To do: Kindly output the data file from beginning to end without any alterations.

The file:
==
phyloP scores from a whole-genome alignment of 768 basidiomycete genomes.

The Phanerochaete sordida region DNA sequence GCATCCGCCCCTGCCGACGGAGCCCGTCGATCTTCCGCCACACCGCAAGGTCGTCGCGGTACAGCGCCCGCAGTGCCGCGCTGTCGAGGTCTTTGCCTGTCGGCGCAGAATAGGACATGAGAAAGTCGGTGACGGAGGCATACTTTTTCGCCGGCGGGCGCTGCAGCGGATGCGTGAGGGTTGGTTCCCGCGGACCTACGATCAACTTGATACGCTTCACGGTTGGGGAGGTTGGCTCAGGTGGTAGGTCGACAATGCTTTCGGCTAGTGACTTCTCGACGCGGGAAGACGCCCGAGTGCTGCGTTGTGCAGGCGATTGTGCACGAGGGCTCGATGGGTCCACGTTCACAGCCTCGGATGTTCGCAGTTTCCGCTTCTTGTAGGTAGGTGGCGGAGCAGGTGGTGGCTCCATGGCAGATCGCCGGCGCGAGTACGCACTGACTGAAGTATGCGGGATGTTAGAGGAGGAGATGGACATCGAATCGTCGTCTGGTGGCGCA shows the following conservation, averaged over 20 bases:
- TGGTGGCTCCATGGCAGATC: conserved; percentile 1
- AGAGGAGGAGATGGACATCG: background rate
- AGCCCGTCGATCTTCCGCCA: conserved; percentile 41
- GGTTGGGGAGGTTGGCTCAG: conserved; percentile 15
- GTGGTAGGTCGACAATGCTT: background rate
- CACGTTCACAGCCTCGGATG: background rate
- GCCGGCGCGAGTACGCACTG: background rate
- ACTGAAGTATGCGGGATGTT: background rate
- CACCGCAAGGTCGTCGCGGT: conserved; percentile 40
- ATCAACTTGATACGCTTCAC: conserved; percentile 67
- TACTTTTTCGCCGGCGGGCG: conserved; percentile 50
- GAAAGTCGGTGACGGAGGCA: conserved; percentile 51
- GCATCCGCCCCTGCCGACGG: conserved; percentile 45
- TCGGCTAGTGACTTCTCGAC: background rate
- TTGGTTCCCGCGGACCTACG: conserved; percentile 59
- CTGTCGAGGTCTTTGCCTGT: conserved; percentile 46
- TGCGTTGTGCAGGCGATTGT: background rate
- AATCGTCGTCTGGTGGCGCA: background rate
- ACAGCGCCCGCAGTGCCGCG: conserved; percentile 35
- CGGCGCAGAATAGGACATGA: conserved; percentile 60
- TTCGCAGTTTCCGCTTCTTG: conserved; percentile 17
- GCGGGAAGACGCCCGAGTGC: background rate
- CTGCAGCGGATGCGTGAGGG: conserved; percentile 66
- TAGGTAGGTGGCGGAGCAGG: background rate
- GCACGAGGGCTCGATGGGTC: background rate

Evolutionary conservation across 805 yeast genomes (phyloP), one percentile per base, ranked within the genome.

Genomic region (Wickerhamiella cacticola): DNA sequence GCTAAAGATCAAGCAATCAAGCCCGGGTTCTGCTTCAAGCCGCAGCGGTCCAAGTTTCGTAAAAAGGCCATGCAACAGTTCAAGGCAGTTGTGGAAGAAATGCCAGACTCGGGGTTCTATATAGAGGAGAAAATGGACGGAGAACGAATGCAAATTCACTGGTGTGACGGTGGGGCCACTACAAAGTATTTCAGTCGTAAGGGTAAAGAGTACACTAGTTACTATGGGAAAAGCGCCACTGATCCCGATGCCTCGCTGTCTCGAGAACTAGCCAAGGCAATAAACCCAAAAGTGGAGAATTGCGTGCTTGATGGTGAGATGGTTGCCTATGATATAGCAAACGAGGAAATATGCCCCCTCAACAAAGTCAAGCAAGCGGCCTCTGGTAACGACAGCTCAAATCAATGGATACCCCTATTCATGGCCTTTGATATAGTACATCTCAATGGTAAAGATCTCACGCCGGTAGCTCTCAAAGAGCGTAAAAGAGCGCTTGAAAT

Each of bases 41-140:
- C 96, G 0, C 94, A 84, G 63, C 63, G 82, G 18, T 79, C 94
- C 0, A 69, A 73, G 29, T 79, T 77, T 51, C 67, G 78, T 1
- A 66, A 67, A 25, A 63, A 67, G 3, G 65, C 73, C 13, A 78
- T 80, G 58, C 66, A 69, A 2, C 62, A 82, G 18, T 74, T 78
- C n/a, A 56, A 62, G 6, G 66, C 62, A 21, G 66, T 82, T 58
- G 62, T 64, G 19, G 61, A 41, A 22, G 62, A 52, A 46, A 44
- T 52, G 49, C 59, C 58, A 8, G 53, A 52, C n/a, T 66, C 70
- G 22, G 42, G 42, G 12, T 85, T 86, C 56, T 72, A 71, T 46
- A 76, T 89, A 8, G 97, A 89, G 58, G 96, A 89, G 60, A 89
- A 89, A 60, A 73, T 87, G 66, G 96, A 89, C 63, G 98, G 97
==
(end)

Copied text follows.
phyloP scores from a whole-genome alignment of 768 basidiomycete genomes.

The Phanerochaete sordida region DNA sequence GCATCCGCCCCTGCCGACGGAGCCCGTCGATCTTCCGCCACACCGCAAGGTCGTCGCGGTACAGCGCCCGCAGTGCCGCGCTGTCGAGGTCTTTGCCTGTCGGCGCAGAATAGGACATGAGAAAGTCGGTGACGGAGGCATACTTTTTCGCCGGCGGGCGCTGCAGCGGATGCGTGAGGGTTGGTTCCCGCGGACCTACGATCAACTTGATACGCTTCACGGTTGGGGAGGTTGGCTCAGGTGGTAGGTCGACAATGCTTTCGGCTAGTGACTTCTCGACGCGGGAAGACGCCCGAGTGCTGCGTTGTGCAGGCGATTGTGCACGAGGGCTCGATGGGTCCACGTTCACAGCCTCGGATGTTCGCAGTTTCCGCTTCTTGTAGGTAGGTGGCGGAGCAGGTGGTGGCTCCATGGCAGATCGCCGGCGCGAGTACGCACTGACTGAAGTATGCGGGATGTTAGAGGAGGAGATGGACATCGAATCGTCGTCTGGTGGCGCA shows the following conservation, averaged over 20 bases:
- TGGTGGCTCCATGGCAGATC: conserved; percentile 1
- AGAGGAGGAGATGGACATCG: background rate
- AGCCCGTCGATCTTCCGCCA: conserved; percentile 41
- GGTTGGGGAGGTTGGCTCAG: conserved; percentile 15
- GTGGTAGGTCGACAATGCTT: background rate
- CACGTTCACAGCCTCGGATG: background rate
- GCCGGCGCGAGTACGCACTG: background rate
- ACTGAAGTATGCGGGATGTT: background rate
- CACCGCAAGGTCGTCGCGGT: conserved; percentile 40
- ATCAACTTGATACGCTTCAC: conserved; percentile 67
- TACTTTTTCGCCGGCGGGCG: conserved; percentile 50
- GAAAGTCGGTGACGGAGGCA: conserved; percentile 51
- GCATCCGCCCCTGCCGACGG: conserved; percentile 45
- TCGGCTAGTGACTTCTCGAC: background rate
- TTGGTTCCCGCGGACCTACG: conserved; percentile 59
- CTGTCGAGGTCTTTGCCTGT: conserved; percentile 46
- TGCGTTGTGCAGGCGATTGT: background rate
- AATCGTCGTCTGGTGGCGCA: background rate
- ACAGCGCCCGCAGTGCCGCG: conserved; percentile 35
- CGGCGCAGAATAGGACATGA: conserved; percentile 60
- TTCGCAGTTTCCGCTTCTTG: conserved; percentile 17
- GCGGGAAGACGCCCGAGTGC: background rate
- CTGCAGCGGATGCGTGAGGG: conserved; percentile 66
- TAGGTAGGTGGCGGAGCAGG: background rate
- GCACGAGGGCTCGATGGGTC: background rate

Evolutionary conservation across 805 yeast genomes (phyloP), one percentile per base, ranked within the genome.

Genomic region (Wickerhamiella cacticola): DNA sequence GCTAAAGATCAAGCAATCAAGCCCGGGTTCTGCTTCAAGCCGCAGCGGTCCAAGTTTCGTAAAAAGGCCATGCAACAGTTCAAGGCAGTTGTGGAAGAAATGCCAGACTCGGGGTTCTATATAGAGGAGAAAATGGACGGAGAACGAATGCAAATTCACTGGTGTGACGGTGGGGCCACTACAAAGTATTTCAGTCGTAAGGGTAAAGAGTACACTAGTTACTATGGGAAAAGCGCCACTGATCCCGATGCCTCGCTGTCTCGAGAACTAGCCAAGGCAATAAACCCAAAAGTGGAGAATTGCGTGCTTGATGGTGAGATGGTTGCCTATGATATAGCAAACGAGGAAATATGCCCCCTCAACAAAGTCAAGCAAGCGGCCTCTGGTAACGACAGCTCAAATCAATGGATACCCCTATTCATGGCCTTTGATATAGTACATCTCAATGGTAAAGATCTCACGCCGGTAGCTCTCAAAGAGCGTAAAAGAGCGCTTGAAAT

Each of bases 41-140:
- C 96, G 0, C 94, A 84, G 63, C 63, G 82, G 18, T 79, C 94
- C 0, A 69, A 73, G 29, T 79, T 77, T 51, C 67, G 78, T 1
- A 66, A 67, A 25, A 63, A 67, G 3, G 65, C 73, C 13, A 78
- T 80, G 58, C 66, A 69, A 2, C 62, A 82, G 18, T 74, T 78
- C n/a, A 56, A 62, G 6, G 66, C 62, A 21, G 66, T 82, T 58
- G 62, T 64, G 19, G 61, A 41, A 22, G 62, A 52, A 46, A 44
- T 52, G 49, C 59, C 58, A 8, G 53, A 52, C n/a, T 66, C 70
- G 22, G 42, G 42, G 12, T 85, T 86, C 56, T 72, A 71, T 46
- A 76, T 89, A 8, G 97, A 89, G 58, G 96, A 89, G 60, A 89
- A 89, A 60, A 73, T 87, G 66, G 96, A 89, C 63, G 98, G 97